Sole ard

Mexican field turned over with moldboard plow (rather 16th C in design), probably pulled by an ox.

The Byzantine plow was, technically, not a plow at all, but a sole ard.

Boy, there’s a term you don’t see every day. “Sole ard.” Kinda makes your knees weak, doesn’t it?

FYI, apparently a sole ard scratches the surface rather than turning it over like the plows we see today. The tool is suitable for shallow tilling, as in arid areas, and requires less effort to use than moldboard plows (less force is needed than to overturn the soil).

Bryer, Anthony. 2002. “The Means of Agricultural Production: Muscle and Tools,” in The Economic History of Byzantium: From the Seventh through the Fifteenth Century, vol. 1, Studies, vol. 39. Edited by Angeliki E. Laiou, pp. 101–13. Washington, D.C.: Dumbarton Oaks Research Library and Collection. Page 107.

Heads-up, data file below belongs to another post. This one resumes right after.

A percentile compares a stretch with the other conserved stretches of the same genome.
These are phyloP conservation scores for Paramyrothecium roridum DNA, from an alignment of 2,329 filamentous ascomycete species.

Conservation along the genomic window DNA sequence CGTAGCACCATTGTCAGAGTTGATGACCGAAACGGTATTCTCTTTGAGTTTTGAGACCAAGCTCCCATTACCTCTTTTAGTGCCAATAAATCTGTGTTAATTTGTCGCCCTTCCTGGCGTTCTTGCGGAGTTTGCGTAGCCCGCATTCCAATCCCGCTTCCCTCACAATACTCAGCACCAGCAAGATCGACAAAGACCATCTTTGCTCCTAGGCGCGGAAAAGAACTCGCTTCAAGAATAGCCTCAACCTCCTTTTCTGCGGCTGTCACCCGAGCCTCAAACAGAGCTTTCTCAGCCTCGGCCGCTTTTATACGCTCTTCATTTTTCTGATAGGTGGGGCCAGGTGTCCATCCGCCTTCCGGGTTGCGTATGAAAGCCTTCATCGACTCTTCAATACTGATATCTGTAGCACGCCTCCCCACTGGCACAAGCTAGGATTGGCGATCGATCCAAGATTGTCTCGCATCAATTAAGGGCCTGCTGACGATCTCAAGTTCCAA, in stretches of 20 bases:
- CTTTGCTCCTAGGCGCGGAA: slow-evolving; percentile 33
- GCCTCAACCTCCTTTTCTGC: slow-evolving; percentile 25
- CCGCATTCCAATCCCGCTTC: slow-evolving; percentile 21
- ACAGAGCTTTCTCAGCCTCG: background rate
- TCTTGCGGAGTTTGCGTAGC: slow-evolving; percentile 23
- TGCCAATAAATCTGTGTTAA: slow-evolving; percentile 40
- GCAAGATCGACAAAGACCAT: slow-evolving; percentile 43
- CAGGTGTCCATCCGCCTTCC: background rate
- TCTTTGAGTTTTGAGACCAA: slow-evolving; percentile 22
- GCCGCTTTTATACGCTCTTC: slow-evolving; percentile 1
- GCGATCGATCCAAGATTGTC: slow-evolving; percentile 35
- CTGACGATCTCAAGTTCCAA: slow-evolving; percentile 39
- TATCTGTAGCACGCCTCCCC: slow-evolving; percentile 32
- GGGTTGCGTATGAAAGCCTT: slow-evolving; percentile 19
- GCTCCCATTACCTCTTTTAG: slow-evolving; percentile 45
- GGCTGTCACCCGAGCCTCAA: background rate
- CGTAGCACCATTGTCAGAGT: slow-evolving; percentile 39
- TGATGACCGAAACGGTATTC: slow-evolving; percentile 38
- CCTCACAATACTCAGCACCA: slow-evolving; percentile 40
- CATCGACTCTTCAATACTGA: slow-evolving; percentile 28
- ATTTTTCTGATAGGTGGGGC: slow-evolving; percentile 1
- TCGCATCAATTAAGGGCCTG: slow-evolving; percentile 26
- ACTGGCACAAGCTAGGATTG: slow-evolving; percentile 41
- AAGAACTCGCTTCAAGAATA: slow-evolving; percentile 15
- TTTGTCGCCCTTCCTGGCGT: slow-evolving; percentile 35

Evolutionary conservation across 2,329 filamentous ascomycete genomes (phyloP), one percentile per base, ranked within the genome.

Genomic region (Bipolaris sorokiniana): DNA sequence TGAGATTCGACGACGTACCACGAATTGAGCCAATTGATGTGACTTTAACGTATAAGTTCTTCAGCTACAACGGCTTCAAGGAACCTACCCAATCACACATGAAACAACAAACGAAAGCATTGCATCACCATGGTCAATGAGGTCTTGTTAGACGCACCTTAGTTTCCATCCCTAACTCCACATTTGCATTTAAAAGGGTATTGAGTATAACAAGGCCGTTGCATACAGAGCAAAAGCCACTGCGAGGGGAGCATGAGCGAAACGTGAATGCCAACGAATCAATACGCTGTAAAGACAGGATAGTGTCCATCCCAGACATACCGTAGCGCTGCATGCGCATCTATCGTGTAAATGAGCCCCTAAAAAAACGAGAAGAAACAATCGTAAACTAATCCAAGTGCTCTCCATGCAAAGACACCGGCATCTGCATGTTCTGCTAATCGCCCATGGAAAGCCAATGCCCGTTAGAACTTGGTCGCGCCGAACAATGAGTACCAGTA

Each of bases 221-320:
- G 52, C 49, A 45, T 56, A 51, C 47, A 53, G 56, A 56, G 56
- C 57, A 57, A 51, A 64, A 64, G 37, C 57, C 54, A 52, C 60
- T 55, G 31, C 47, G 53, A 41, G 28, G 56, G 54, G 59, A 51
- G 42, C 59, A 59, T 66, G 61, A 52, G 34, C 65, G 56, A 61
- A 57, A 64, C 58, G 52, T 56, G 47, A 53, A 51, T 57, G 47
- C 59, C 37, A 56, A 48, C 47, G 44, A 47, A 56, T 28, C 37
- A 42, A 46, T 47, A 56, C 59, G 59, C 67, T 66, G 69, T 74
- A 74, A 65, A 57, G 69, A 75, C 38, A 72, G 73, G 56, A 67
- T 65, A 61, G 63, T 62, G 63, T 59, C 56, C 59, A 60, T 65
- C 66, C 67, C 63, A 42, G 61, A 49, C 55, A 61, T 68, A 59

1. Pooh says:

    I think that I remember learning in college that the invention of a harness for horses led to such an increase in effeciency, which in turn led to a decline in the number of human slaves. My memory is pretty fuzzy, possibly this was in Roman times? Certainly it didn’t end slavery, as sadder parts of US history show.

  2. Sammy says:

    Well, changes in the ratio of human labor to accomplish the “same” ends (intensification) free people’s time to do other things, and society changes in concert, usually.